Search the book’s ISBN, and the site will connect you with more than 25 of the best-paying and most reputable buyback companies online, so you can find the best price.
3. Sell Almost Anything on letgo
You can sell virtually anything on Letgo.
This intuitive app lets you snap a photo and upload your item in less than 30 seconds. It’s free to use, and a simple way to connect with people who want your old stuff — without inviting them into your yard.
4. Find a Local Gold Buyer for Old Jewelry
You probably know you can sell gold and silver for cash; those TV commercials won’t let you forget.
But don’t be tempted by those companies.
Sell your precious metals locally for a better deal and faster payment. If you have bullion bars lying around, great.
If you’re like most of us and do not stock gold bars, try selling these items:
- old jewelry
- real silverware
- serving dishes
- tooth fillings (if they’ve fallen out and you’ve held onto them for some reason…weirdo)
- quarters and dimes minted before 1965
- wedding and engagement rings (sorry)
5. List Vintage Jewelry Through Etsy
Don’t be that person trying to sell valuable jewelry at a garage sale.
Yes, it’s probably worth what you’re asking — but not to a garage-sale shopper. They’re looking for cheap. To get a decent price for classic pieces, get them in front of shoppers willing to pay a premium for vintage.
Etsy is known as the marketplace for crafts and handmade goods. But you can earn money on the site without making anything. Your vintage goods may take longer to sell online than in your garage — but you’ll probably nab a much better price for a lot less effort.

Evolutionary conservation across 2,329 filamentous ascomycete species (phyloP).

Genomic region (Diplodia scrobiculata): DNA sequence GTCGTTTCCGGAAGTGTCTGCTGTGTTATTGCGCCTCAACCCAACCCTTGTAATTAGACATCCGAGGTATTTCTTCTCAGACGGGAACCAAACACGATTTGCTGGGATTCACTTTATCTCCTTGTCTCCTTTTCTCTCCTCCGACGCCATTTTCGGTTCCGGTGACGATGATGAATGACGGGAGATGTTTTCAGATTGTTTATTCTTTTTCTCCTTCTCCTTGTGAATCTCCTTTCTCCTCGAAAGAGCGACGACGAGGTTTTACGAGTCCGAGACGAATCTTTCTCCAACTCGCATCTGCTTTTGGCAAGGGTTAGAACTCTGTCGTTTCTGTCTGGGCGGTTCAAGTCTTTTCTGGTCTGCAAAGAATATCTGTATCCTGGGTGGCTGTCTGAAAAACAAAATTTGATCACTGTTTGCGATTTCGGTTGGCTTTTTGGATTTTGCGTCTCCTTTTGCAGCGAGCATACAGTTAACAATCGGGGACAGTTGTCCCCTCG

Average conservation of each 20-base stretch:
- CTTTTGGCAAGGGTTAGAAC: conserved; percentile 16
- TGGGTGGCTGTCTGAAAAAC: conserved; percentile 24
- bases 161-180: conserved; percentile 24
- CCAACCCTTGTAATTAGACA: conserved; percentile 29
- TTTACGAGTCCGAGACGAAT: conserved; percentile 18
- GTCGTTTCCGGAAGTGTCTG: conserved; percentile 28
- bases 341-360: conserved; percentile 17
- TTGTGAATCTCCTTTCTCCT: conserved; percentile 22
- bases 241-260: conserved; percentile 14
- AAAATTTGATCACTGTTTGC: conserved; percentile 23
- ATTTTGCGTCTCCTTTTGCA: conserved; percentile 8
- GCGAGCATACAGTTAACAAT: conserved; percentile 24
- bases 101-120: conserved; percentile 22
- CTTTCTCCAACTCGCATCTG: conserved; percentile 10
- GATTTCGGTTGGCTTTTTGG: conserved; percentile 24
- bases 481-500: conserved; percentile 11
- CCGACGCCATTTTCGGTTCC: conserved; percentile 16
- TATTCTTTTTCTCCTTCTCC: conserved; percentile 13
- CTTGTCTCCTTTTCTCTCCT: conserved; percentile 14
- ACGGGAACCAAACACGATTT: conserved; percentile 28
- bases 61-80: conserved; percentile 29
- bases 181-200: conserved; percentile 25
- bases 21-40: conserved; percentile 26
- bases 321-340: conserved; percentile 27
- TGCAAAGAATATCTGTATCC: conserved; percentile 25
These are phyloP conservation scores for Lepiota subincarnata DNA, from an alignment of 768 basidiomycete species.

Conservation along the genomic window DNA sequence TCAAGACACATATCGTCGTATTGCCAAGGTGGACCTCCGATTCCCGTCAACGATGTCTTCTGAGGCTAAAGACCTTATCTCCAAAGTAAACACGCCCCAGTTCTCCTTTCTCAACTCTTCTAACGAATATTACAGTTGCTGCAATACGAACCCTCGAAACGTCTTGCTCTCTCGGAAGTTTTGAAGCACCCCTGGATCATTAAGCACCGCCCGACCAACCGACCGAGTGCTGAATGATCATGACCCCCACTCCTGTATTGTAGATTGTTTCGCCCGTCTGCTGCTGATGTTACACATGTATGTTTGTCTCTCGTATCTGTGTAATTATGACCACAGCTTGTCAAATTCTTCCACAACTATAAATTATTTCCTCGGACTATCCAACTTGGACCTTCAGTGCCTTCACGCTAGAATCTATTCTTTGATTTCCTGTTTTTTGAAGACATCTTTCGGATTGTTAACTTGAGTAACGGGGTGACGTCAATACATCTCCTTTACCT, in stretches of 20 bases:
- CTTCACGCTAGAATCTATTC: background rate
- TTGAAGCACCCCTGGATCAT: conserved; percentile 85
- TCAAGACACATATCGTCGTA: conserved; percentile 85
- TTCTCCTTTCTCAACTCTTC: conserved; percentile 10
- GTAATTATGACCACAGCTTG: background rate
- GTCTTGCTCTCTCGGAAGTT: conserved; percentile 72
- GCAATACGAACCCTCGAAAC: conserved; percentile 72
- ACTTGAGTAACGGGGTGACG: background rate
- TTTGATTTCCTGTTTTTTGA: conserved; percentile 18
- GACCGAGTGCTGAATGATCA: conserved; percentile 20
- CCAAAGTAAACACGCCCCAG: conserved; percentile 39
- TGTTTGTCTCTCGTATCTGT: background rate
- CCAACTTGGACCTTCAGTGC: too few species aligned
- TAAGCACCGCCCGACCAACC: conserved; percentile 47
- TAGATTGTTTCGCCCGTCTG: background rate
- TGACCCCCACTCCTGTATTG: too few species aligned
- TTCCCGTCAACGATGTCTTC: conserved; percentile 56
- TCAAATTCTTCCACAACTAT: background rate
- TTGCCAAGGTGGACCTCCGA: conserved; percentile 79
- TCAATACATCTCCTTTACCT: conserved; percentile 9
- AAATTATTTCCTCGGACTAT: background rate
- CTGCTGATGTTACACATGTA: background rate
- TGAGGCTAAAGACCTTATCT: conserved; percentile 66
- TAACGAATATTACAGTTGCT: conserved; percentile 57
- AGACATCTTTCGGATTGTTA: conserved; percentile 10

6. Sell Your Used Clothes Online
Forget about tagging, folding, hanging and displaying all your clothes for sale. Just snap a photo of a willing friend in the garb, and list it through an online consignment store or peer-to-peer app.
Poshmark lets you create a profile and acquire followers — like social media, if your social circle was always at the mall. We talked to an expert to get tips for making the most of your listings on the app.
Online consignment works similar to its brick-and-mortar cousin. You’ll send in your items, and the site will sell them for you. Some make you an offer and pay upfront, but most make you wait for payment until an item sells.
You can even sell your wedding dress on consignment — and make another frugal bride very happy!
7. List Your Wares on Ebay, Craigslist and Facebook Marketplace
To sell your items locally without commandeering the garage for a weekend, turn to these online staples.
If you have rare or antique items you think could go for big bucks, list them on Ebay to connect with collectors and other bigger-ticket buyers.